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Underground cities may have thrived in OKC

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The Logan County Courthouse in Guthrie served as Oklahoma's First Captiol building.  Shannon Cornman
  • The Logan County Courthouse in Guthrie served as Oklahoma's First Captiol building. Shannon Cornman

Since the 1900s, there have been rumors of an underground tunnel system below Oklahoma City, conjuring up superstition, mystery and intrigue.

Beginning with the California Gold Rush in 1848, Chinese immigration steadily increased to the American West and, subsequently, Oklahoma City. Escaping the collapsed Manchu dynasty (also known as the Qing dynasty), the last ruling dynasty of China, many Chinese immigrants came to America seeking fortune and a better life.

In the 1850s and 1860s, they worked on the Transcontinental Railroad, creating a huge workforce as they streamed in through San Francisco and on to the West.

After the railroad boom, they gravitated toward agriculture and manufacturing, while immigration continued. It is estimated that over two million Chinese immigrants arrived in America by 1880.

At that time, US citizens became wary of the immigrants taking their jobs. This suspicion led to the Chinese Exclusion Act of 1882, signed by President Chester A. Arthur, which essentially prohibited further Chinese immigration. Further, if Chinese immigrants did not produce satisfactory paperwork — the majority of the Chinese population couldn’t — they could be deported immediately. Congress finally repealed this law in 1943.

Societal pressures were major factors in anti-Chinese sentiment and drove many Chinese communities underground.

Underground tunnels are not unique to Oklahoma City. In the city of Moose Jaw, Saskatchewan, Canada, tunnels in which Chinese immigrants worked and lived during the late 1800s through the 1900s were discovered. Some of these tunnel structures were in place as basements and corridors and often served as places for undocumented immigrants to hide. Today, the Moose Jaw tunnels are a tourist attraction.

Chinese tunnels under Boise, Idaho’s Capitol Mall Complex might have been used to move materials to other buildings, smuggle opium, allow people to engage in gambling and enable travel after the imposed curfew. Local Boise lore hints that the original Chinese tunnels connect to the modern-day network of tunnels, connecting all the state buildings.

A rabbit warren of tunnels called the Shanghai Tunnels was discovered beneath Tacoma, Washington. Allegedly, city-dwellers were kidnapped, taken down to the tunnels and subsequently taken to the waterfront and shipped off to Shanghai to be sold into slavery. The derogatory term “being shanghaied” refers to being forced to join a ship’s crew by drugging and coercion.

Shanghai Tunnels also lay beneath the city of Portland, Oregon, under the sections of Old Town, Skidmore Fountain and Chinatown. These tunnels were said to connect saloons, gambling establishments, brothels and opium dens.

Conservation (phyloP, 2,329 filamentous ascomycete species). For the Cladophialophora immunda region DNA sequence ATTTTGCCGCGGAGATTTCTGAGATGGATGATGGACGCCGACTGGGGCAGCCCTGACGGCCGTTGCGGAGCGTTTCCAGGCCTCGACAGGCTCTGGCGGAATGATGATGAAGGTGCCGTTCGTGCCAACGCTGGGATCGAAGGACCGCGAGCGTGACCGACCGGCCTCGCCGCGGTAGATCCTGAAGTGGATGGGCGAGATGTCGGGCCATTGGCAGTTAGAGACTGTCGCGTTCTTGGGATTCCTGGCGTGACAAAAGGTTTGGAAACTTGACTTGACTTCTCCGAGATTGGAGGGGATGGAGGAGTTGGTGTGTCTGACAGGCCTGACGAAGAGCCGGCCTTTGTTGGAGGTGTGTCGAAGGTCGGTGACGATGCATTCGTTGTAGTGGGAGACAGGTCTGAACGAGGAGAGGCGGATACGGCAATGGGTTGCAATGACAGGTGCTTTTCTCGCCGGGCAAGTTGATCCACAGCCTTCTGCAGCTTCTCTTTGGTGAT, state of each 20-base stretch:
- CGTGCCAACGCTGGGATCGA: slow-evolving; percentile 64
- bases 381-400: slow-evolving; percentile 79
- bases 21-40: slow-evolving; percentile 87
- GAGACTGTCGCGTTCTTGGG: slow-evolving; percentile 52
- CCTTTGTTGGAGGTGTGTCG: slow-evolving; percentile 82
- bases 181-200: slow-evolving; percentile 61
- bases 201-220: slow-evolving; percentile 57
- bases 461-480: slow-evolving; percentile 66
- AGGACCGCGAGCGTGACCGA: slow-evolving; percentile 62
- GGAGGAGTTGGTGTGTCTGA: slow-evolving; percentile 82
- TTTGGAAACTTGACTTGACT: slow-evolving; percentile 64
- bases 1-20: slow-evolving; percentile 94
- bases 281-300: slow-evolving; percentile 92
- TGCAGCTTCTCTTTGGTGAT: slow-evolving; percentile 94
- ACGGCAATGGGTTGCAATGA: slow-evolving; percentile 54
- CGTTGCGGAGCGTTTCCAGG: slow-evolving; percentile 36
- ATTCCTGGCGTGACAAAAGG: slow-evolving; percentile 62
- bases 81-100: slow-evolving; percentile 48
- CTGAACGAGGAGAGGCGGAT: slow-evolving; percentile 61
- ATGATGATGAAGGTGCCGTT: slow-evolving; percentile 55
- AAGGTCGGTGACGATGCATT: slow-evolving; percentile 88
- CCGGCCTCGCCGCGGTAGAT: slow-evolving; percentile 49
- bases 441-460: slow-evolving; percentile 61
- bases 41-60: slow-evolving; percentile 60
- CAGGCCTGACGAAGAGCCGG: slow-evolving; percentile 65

San Francisco is reported to have one of the largest network of tunnels, in part reality and in part bolstered by urban legend. Often, the “tunnels” were just interlinked cellars between houses.

Guthrie, Oklahoma, also boasts Chinese tunnels. Local legend states that an underground tunnel ran diagonally from the state’s first Capitol located on W. Harrison Avenue to the Blue Belle Saloon (a popular bordello at the time). The actor Tom Mix was a bartender at the Blue Belle before his Western movie stardom.

Rumor has it that Chinese immigrants ran opium dens and even entire textile mills underground in Guthrie. Later, during Prohibition, liquor smugglers used the convenient underground tunnels to transport whiskey barrels into the town’s hidden speakeasies.

In Oklahoma City, the mysterious Chinese underground was located downtown, along S. Robinson and W. California avenues and along Main Street and Sheridan Avenue.

Chinese immigrants lived in the basements and interconnected tunnels, with outside access by alley doorways. During the day, they worked in laundries, restaurants and stores, but at night, they were said to gamble, conduct religious practices and engage in other activities such as smoking opium.

Shortly after the repeal of the Exclusion Act of 1943, the Chinese underground became abandoned, as its inhabitants were able to take a greater role in society and live in more freedom above ground.

In April 1969, right before construction began on the Cox Convention Center, Director of the Oklahoma Historical Society and former Mayor George Shirk inspected a condemned building leading to the Chinese tunnels on S. Robinson Avenue (the present location of the Cox Center).

Oklahoman photographer Jim Argo was on hand to take photos during the inspection.

“It was very dark. There was a stove and some Mandarin writing on paper attached to the wall,” said Argo recently, recalling the scene.

Indeed, what Shirk and his group discovered was eye-opening: a two-level system of vacant tunnels and rooms and sleeping areas long since abandoned.

One sign translated to “Come gamble,” in Mandarin, most likely referencing Fan-Tan, a 2,000-year-old popular Chinese gambling game.

As the 1969 discovery was made public in The Oklahoman, the story triggered memories and anecdotes from local residents. They recalled seeing Chinese immigrants living in basement apartments, growing mushrooms and beansprouts and making tofu and included memories of seeing a small Buddhist temple.

Shortly thereafter, the Oklahoma City Council voted against saving the site and wanted to move forward with urban renewal and the building of the Cox Convention Center, hence little record exists today of these tunnels, save a few legends and photographs.

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